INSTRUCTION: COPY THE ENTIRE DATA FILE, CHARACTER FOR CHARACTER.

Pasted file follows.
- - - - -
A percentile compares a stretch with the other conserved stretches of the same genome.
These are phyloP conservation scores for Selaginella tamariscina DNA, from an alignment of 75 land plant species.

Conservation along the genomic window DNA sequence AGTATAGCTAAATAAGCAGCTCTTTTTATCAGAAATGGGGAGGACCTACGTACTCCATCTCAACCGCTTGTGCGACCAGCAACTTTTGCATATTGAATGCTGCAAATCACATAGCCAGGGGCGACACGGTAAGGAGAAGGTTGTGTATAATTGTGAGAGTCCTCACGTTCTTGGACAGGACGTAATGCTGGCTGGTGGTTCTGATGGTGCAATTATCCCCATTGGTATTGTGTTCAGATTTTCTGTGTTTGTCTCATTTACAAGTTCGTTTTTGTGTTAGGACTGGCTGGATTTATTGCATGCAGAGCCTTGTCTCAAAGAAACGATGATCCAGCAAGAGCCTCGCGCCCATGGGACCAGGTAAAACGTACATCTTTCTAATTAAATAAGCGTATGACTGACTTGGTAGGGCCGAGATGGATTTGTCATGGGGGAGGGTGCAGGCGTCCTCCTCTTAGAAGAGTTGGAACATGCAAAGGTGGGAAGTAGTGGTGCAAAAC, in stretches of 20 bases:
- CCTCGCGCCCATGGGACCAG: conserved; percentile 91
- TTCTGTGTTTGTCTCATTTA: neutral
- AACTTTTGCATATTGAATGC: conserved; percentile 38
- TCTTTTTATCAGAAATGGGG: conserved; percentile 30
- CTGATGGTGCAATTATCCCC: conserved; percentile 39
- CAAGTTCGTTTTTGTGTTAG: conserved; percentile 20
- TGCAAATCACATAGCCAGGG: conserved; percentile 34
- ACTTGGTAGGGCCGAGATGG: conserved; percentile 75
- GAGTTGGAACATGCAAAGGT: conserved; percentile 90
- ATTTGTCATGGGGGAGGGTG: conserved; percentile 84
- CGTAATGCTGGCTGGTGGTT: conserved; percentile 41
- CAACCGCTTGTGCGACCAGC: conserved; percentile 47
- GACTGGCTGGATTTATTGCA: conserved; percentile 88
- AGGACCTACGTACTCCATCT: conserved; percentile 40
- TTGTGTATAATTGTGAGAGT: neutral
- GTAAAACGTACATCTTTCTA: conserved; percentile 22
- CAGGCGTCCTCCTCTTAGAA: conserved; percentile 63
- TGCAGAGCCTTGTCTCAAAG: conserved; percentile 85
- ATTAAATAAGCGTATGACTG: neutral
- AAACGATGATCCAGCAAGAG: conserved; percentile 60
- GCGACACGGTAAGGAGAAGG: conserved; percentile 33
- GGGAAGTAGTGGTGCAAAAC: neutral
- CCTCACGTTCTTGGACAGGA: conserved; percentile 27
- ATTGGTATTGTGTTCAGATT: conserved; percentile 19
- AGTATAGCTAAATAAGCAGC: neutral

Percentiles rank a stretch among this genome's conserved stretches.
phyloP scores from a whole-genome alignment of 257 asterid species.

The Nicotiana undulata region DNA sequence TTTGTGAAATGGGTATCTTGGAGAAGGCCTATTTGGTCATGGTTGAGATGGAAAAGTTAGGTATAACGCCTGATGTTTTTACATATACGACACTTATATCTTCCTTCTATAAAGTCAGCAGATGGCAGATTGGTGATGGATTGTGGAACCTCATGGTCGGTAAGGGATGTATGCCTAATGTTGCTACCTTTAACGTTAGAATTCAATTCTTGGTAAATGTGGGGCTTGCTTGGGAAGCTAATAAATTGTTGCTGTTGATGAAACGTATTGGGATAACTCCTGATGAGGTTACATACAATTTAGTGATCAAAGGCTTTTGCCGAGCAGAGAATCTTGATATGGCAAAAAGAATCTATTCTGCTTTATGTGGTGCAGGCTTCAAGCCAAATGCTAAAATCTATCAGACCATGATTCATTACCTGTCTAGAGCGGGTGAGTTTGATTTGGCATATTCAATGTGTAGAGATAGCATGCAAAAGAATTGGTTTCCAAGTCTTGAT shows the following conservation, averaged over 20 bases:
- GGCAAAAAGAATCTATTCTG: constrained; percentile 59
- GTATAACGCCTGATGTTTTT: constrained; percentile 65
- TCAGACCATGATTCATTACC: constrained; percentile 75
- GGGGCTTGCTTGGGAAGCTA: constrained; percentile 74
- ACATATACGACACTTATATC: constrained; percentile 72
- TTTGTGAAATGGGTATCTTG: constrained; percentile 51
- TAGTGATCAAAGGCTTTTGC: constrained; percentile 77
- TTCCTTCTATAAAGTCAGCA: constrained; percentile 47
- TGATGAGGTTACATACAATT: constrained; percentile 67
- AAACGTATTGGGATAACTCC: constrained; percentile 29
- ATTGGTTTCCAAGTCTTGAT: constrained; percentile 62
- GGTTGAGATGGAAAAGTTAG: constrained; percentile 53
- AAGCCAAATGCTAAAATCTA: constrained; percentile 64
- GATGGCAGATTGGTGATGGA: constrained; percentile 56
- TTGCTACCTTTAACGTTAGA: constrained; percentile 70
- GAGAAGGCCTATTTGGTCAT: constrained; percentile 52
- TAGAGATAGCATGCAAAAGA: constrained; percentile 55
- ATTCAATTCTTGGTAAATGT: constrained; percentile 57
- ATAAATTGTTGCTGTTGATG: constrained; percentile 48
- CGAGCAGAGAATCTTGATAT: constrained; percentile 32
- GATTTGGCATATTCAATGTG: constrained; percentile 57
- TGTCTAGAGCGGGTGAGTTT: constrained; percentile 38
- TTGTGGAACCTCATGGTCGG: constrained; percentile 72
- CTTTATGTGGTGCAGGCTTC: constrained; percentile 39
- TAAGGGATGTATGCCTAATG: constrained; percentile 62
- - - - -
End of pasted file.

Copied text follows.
A percentile compares a stretch with the other conserved stretches of the same genome.
These are phyloP conservation scores for Selaginella tamariscina DNA, from an alignment of 75 land plant species.

Conservation along the genomic window DNA sequence AGTATAGCTAAATAAGCAGCTCTTTTTATCAGAAATGGGGAGGACCTACGTACTCCATCTCAACCGCTTGTGCGACCAGCAACTTTTGCATATTGAATGCTGCAAATCACATAGCCAGGGGCGACACGGTAAGGAGAAGGTTGTGTATAATTGTGAGAGTCCTCACGTTCTTGGACAGGACGTAATGCTGGCTGGTGGTTCTGATGGTGCAATTATCCCCATTGGTATTGTGTTCAGATTTTCTGTGTTTGTCTCATTTACAAGTTCGTTTTTGTGTTAGGACTGGCTGGATTTATTGCATGCAGAGCCTTGTCTCAAAGAAACGATGATCCAGCAAGAGCCTCGCGCCCATGGGACCAGGTAAAACGTACATCTTTCTAATTAAATAAGCGTATGACTGACTTGGTAGGGCCGAGATGGATTTGTCATGGGGGAGGGTGCAGGCGTCCTCCTCTTAGAAGAGTTGGAACATGCAAAGGTGGGAAGTAGTGGTGCAAAAC, in stretches of 20 bases:
- CCTCGCGCCCATGGGACCAG: conserved; percentile 91
- TTCTGTGTTTGTCTCATTTA: neutral
- AACTTTTGCATATTGAATGC: conserved; percentile 38
- TCTTTTTATCAGAAATGGGG: conserved; percentile 30
- CTGATGGTGCAATTATCCCC: conserved; percentile 39
- CAAGTTCGTTTTTGTGTTAG: conserved; percentile 20
- TGCAAATCACATAGCCAGGG: conserved; percentile 34
- ACTTGGTAGGGCCGAGATGG: conserved; percentile 75
- GAGTTGGAACATGCAAAGGT: conserved; percentile 90
- ATTTGTCATGGGGGAGGGTG: conserved; percentile 84
- CGTAATGCTGGCTGGTGGTT: conserved; percentile 41
- CAACCGCTTGTGCGACCAGC: conserved; percentile 47
- GACTGGCTGGATTTATTGCA: conserved; percentile 88
- AGGACCTACGTACTCCATCT: conserved; percentile 40
- TTGTGTATAATTGTGAGAGT: neutral
- GTAAAACGTACATCTTTCTA: conserved; percentile 22
- CAGGCGTCCTCCTCTTAGAA: conserved; percentile 63
- TGCAGAGCCTTGTCTCAAAG: conserved; percentile 85
- ATTAAATAAGCGTATGACTG: neutral
- AAACGATGATCCAGCAAGAG: conserved; percentile 60
- GCGACACGGTAAGGAGAAGG: conserved; percentile 33
- GGGAAGTAGTGGTGCAAAAC: neutral
- CCTCACGTTCTTGGACAGGA: conserved; percentile 27
- ATTGGTATTGTGTTCAGATT: conserved; percentile 19
- AGTATAGCTAAATAAGCAGC: neutral

Percentiles rank a stretch among this genome's conserved stretches.
phyloP scores from a whole-genome alignment of 257 asterid species.

The Nicotiana undulata region DNA sequence TTTGTGAAATGGGTATCTTGGAGAAGGCCTATTTGGTCATGGTTGAGATGGAAAAGTTAGGTATAACGCCTGATGTTTTTACATATACGACACTTATATCTTCCTTCTATAAAGTCAGCAGATGGCAGATTGGTGATGGATTGTGGAACCTCATGGTCGGTAAGGGATGTATGCCTAATGTTGCTACCTTTAACGTTAGAATTCAATTCTTGGTAAATGTGGGGCTTGCTTGGGAAGCTAATAAATTGTTGCTGTTGATGAAACGTATTGGGATAACTCCTGATGAGGTTACATACAATTTAGTGATCAAAGGCTTTTGCCGAGCAGAGAATCTTGATATGGCAAAAAGAATCTATTCTGCTTTATGTGGTGCAGGCTTCAAGCCAAATGCTAAAATCTATCAGACCATGATTCATTACCTGTCTAGAGCGGGTGAGTTTGATTTGGCATATTCAATGTGTAGAGATAGCATGCAAAAGAATTGGTTTCCAAGTCTTGAT shows the following conservation, averaged over 20 bases:
- GGCAAAAAGAATCTATTCTG: constrained; percentile 59
- GTATAACGCCTGATGTTTTT: constrained; percentile 65
- TCAGACCATGATTCATTACC: constrained; percentile 75
- GGGGCTTGCTTGGGAAGCTA: constrained; percentile 74
- ACATATACGACACTTATATC: constrained; percentile 72
- TTTGTGAAATGGGTATCTTG: constrained; percentile 51
- TAGTGATCAAAGGCTTTTGC: constrained; percentile 77
- TTCCTTCTATAAAGTCAGCA: constrained; percentile 47
- TGATGAGGTTACATACAATT: constrained; percentile 67
- AAACGTATTGGGATAACTCC: constrained; percentile 29
- ATTGGTTTCCAAGTCTTGAT: constrained; percentile 62
- GGTTGAGATGGAAAAGTTAG: constrained; percentile 53
- AAGCCAAATGCTAAAATCTA: constrained; percentile 64
- GATGGCAGATTGGTGATGGA: constrained; percentile 56
- TTGCTACCTTTAACGTTAGA: constrained; percentile 70
- GAGAAGGCCTATTTGGTCAT: constrained; percentile 52
- TAGAGATAGCATGCAAAAGA: constrained; percentile 55
- ATTCAATTCTTGGTAAATGT: constrained; percentile 57
- ATAAATTGTTGCTGTTGATG: constrained; percentile 48
- CGAGCAGAGAATCTTGATAT: constrained; percentile 32
- GATTTGGCATATTCAATGTG: constrained; percentile 57
- TGTCTAGAGCGGGTGAGTTT: constrained; percentile 38
- TTGTGGAACCTCATGGTCGG: constrained; percentile 72
- CTTTATGTGGTGCAGGCTTC: constrained; percentile 39
- TAAGGGATGTATGCCTAATG: constrained; percentile 62